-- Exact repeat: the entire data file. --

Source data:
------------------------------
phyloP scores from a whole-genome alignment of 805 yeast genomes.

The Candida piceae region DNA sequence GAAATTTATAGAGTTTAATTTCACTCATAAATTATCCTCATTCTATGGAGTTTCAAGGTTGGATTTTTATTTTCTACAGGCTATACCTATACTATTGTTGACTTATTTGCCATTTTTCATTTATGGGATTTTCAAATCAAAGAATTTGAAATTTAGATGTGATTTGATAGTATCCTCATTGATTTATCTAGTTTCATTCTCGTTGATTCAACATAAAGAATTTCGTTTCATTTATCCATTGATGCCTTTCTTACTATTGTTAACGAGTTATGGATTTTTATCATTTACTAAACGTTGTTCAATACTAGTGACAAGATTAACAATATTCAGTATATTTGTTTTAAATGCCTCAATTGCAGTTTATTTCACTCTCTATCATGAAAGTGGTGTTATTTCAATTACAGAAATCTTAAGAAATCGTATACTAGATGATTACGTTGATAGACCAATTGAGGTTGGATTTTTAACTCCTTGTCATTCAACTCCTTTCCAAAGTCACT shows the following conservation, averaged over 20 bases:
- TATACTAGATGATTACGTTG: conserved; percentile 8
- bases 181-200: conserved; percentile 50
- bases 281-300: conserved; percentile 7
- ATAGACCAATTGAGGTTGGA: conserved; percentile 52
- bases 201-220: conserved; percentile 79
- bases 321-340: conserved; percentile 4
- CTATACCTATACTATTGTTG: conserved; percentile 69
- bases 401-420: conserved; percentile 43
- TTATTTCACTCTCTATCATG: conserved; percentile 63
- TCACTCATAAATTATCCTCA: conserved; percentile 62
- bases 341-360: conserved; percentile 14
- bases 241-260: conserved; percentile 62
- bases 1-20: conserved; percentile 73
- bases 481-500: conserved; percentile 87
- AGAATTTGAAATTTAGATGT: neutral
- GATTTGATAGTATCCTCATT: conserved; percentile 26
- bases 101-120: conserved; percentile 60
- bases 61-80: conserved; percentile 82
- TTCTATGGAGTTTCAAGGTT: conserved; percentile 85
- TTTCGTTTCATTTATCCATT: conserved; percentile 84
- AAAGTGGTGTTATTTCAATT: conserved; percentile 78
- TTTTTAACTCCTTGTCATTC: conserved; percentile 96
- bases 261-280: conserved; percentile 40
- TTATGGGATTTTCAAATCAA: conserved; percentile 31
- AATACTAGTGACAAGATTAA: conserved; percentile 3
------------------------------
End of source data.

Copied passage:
phyloP scores from a whole-genome alignment of 805 yeast genomes.

The Candida piceae region DNA sequence GAAATTTATAGAGTTTAATTTCACTCATAAATTATCCTCATTCTATGGAGTTTCAAGGTTGGATTTTTATTTTCTACAGGCTATACCTATACTATTGTTGACTTATTTGCCATTTTTCATTTATGGGATTTTCAAATCAAAGAATTTGAAATTTAGATGTGATTTGATAGTATCCTCATTGATTTATCTAGTTTCATTCTCGTTGATTCAACATAAAGAATTTCGTTTCATTTATCCATTGATGCCTTTCTTACTATTGTTAACGAGTTATGGATTTTTATCATTTACTAAACGTTGTTCAATACTAGTGACAAGATTAACAATATTCAGTATATTTGTTTTAAATGCCTCAATTGCAGTTTATTTCACTCTCTATCATGAAAGTGGTGTTATTTCAATTACAGAAATCTTAAGAAATCGTATACTAGATGATTACGTTGATAGACCAATTGAGGTTGGATTTTTAACTCCTTGTCATTCAACTCCTTTCCAAAGTCACT shows the following conservation, averaged over 20 bases:
- TATACTAGATGATTACGTTG: conserved; percentile 8
- bases 181-200: conserved; percentile 50
- bases 281-300: conserved; percentile 7
- ATAGACCAATTGAGGTTGGA: conserved; percentile 52
- bases 201-220: conserved; percentile 79
- bases 321-340: conserved; percentile 4
- CTATACCTATACTATTGTTG: conserved; percentile 69
- bases 401-420: conserved; percentile 43
- TTATTTCACTCTCTATCATG: conserved; percentile 63
- TCACTCATAAATTATCCTCA: conserved; percentile 62
- bases 341-360: conserved; percentile 14
- bases 241-260: conserved; percentile 62
- bases 1-20: conserved; percentile 73
- bases 481-500: conserved; percentile 87
- AGAATTTGAAATTTAGATGT: neutral
- GATTTGATAGTATCCTCATT: conserved; percentile 26
- bases 101-120: conserved; percentile 60
- bases 61-80: conserved; percentile 82
- TTCTATGGAGTTTCAAGGTT: conserved; percentile 85
- TTTCGTTTCATTTATCCATT: conserved; percentile 84
- AAAGTGGTGTTATTTCAATT: conserved; percentile 78
- TTTTTAACTCCTTGTCATTC: conserved; percentile 96
- bases 261-280: conserved; percentile 40
- TTATGGGATTTTCAAATCAA: conserved; percentile 31
- AATACTAGTGACAAGATTAA: conserved; percentile 3